And Brnovich is not letting up. Oral arguments before the Supreme Court are scheduled for March 2 in a case that impacts the efforts cited above by Florida and Georgia to try to take their own measures to combat election fraud. He's battling the DNC. He’s also had to deal with a Democrat secretary of state.
This lawsuit –- originally two separate suits but later consolidated into one –- involves two Arizona laws that were passed before the 2016 election to discourage election fraud. One law says that if a ballot was cast in a precinct that doesn’t match the voter’s home address, it is to be discarded. The other law bans ballot harvesting, with appropriate exceptions for close family, household members and caretakers. The DNC sued over these laws, citing –- take a guess –- racism.
Under Section 2 of the Voting Rights Act, a “substantial” disparate impact on a particular race must be shown to prove racial discrimination. No evidence of this has been presented. Of course, that doesn’t stop the left, who don’t need evidence to believe that virtually everything has a disparate impact on black people.
Specifically, the district court found that the out-of-precinct restriction had no impact on 99.9 percent of non-minority voters and 99.8 percent of minority voters. (I wonder how they arrived at this, as ballots don’t identify a voter as “white” or “black.”) Even so, the DNC now wants a definition for the word “substantial.” I am not kidding.
As for the ballot harvesting law, the DNC failed to find any evidence of racial discrimination. And 19 other states have similar laws. Also, most states already require voters to cast their ballots in their own precinct.
Ten senators, not surprisingly led by Sen. Ted Cruz of Texas, filed an amicus brief in support of Arizona. The Trump administration did this as well.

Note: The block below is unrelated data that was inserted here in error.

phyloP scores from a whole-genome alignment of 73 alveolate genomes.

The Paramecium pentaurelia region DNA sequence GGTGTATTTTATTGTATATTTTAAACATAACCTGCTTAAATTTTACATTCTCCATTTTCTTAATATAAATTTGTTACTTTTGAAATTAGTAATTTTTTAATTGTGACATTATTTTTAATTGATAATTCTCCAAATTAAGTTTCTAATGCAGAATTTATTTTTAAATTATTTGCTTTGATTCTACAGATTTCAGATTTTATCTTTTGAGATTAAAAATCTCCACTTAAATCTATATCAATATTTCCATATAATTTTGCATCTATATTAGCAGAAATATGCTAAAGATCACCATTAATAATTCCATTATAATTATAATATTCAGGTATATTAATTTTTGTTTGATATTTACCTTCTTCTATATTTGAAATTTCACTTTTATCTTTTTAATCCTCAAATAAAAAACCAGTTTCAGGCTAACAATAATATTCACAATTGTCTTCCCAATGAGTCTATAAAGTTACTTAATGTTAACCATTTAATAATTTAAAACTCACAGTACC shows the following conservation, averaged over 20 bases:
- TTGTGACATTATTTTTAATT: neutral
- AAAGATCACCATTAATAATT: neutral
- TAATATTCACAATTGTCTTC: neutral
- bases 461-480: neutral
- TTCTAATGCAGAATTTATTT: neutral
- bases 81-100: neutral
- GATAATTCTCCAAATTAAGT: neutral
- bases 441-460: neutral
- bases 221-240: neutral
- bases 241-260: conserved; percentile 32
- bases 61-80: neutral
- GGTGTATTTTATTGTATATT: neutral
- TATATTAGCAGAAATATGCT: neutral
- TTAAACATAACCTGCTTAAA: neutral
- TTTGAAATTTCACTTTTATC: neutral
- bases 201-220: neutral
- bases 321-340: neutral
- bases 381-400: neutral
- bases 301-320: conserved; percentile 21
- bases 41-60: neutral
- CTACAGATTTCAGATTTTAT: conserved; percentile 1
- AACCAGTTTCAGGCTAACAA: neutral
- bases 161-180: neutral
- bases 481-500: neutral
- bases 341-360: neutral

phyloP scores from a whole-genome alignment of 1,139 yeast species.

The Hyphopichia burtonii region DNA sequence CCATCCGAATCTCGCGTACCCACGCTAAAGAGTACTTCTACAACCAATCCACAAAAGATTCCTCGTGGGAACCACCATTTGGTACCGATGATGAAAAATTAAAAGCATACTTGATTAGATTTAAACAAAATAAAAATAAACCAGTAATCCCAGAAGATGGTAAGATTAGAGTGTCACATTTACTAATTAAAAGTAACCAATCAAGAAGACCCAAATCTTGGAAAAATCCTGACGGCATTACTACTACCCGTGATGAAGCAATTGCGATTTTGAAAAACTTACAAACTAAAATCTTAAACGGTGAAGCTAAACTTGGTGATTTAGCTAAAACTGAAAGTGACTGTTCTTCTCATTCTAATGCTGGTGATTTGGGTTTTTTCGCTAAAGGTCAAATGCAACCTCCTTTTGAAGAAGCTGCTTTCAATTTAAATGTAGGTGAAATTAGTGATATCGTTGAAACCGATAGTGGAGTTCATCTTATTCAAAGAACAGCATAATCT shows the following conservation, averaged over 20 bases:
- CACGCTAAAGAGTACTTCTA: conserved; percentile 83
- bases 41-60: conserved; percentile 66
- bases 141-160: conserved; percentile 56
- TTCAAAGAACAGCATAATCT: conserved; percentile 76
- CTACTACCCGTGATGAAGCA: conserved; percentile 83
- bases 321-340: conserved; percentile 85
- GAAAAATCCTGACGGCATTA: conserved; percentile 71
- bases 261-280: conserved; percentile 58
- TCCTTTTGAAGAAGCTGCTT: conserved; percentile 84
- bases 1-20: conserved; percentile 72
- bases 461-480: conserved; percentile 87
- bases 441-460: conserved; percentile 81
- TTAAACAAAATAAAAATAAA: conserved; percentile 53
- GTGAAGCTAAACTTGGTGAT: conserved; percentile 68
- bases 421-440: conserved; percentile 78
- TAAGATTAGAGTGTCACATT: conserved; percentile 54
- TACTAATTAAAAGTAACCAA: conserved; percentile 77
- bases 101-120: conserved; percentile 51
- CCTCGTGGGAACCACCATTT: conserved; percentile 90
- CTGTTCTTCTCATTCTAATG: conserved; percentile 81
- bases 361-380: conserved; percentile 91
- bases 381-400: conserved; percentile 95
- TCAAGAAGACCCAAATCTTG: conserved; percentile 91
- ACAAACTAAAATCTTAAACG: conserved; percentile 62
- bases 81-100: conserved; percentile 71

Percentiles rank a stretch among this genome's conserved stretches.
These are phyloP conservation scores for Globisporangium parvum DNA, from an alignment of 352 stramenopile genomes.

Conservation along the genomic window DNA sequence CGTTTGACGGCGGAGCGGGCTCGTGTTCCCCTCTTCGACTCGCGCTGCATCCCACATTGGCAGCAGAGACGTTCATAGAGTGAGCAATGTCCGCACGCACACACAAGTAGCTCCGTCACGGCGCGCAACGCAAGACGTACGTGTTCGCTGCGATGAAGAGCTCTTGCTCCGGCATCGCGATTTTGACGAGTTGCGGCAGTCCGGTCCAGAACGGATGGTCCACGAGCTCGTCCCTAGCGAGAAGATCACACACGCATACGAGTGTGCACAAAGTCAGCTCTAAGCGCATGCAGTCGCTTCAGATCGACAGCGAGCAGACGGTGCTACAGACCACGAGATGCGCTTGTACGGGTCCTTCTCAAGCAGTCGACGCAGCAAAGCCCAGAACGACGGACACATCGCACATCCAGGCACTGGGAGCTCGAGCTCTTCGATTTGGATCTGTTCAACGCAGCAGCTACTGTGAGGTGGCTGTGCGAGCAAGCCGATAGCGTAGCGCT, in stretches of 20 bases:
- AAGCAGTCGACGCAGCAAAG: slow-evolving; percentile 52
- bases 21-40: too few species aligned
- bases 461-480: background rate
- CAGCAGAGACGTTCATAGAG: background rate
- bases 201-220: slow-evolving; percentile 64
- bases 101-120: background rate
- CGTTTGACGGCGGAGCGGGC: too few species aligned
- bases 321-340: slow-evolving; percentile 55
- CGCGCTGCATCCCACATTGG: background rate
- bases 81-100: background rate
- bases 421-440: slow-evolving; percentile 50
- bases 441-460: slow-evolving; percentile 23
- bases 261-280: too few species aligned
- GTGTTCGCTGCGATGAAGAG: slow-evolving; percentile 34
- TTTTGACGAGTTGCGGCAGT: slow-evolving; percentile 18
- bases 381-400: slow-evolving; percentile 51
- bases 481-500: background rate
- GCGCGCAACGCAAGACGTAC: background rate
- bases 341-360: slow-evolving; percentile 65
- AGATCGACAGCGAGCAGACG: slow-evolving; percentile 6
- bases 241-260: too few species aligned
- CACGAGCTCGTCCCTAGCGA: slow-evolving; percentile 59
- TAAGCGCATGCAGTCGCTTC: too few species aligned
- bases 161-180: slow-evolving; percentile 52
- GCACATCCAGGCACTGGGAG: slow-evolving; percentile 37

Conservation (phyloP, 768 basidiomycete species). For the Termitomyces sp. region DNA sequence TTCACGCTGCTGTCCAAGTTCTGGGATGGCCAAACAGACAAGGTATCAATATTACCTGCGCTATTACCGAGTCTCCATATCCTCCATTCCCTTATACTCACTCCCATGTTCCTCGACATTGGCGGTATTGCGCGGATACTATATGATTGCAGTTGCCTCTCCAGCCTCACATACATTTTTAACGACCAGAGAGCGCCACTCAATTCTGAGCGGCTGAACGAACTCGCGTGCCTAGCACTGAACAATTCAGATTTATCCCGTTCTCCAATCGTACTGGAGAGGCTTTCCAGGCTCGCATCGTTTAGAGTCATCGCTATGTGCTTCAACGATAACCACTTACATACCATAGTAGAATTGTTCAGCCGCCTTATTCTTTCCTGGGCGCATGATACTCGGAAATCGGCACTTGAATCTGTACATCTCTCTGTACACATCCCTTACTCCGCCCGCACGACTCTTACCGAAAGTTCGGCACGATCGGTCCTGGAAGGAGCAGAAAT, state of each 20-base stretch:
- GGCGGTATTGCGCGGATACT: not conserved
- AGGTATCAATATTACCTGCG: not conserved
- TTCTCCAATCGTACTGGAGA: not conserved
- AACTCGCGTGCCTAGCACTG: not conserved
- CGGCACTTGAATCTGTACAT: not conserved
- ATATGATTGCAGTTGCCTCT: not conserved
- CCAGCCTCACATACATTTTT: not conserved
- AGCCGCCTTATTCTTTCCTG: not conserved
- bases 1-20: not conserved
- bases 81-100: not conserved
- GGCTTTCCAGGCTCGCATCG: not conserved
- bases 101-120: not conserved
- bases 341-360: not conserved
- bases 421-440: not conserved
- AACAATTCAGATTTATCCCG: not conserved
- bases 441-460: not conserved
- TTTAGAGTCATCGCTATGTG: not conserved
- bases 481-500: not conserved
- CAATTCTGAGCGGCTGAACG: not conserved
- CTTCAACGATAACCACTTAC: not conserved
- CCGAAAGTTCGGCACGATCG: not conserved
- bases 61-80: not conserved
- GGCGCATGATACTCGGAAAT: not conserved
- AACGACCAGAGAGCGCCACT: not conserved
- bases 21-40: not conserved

"This is a key decision,” says Rachel Alexander at POLITICROSSING, “because if laws like this can be struck down for being racist, you could make the argument that a lot of election integrity laws could be struck down as racist." For example, if it were determined that a requirement for extra poll watchers was associated with a slightly reduced turnout for blacks, even a statistically insignificant one, that could be considered a "racist" law. Goodbye, poll watchers!
I would add that in such a case, it’s not even possible to determine statistically a cause-and-effect relationship between the poll watchers and the voting pattern. It’s only a correlation, and a teensy one at that. If the Democrats are allowed to do this, virtually all election integrity laws will be out the window.
Alexander says this is the most important issue we face right now. “The future of our country hinges on this decision,” she says. She knows Brnovich, having worked with him in the state attorney general’s office before he became AG. Read her full article to see what a hero he continues to be on this issue, in the face of what she calls “horrendous” social media attacks.
Believe it or not, the Supreme Court is actually going to hear a case on election law.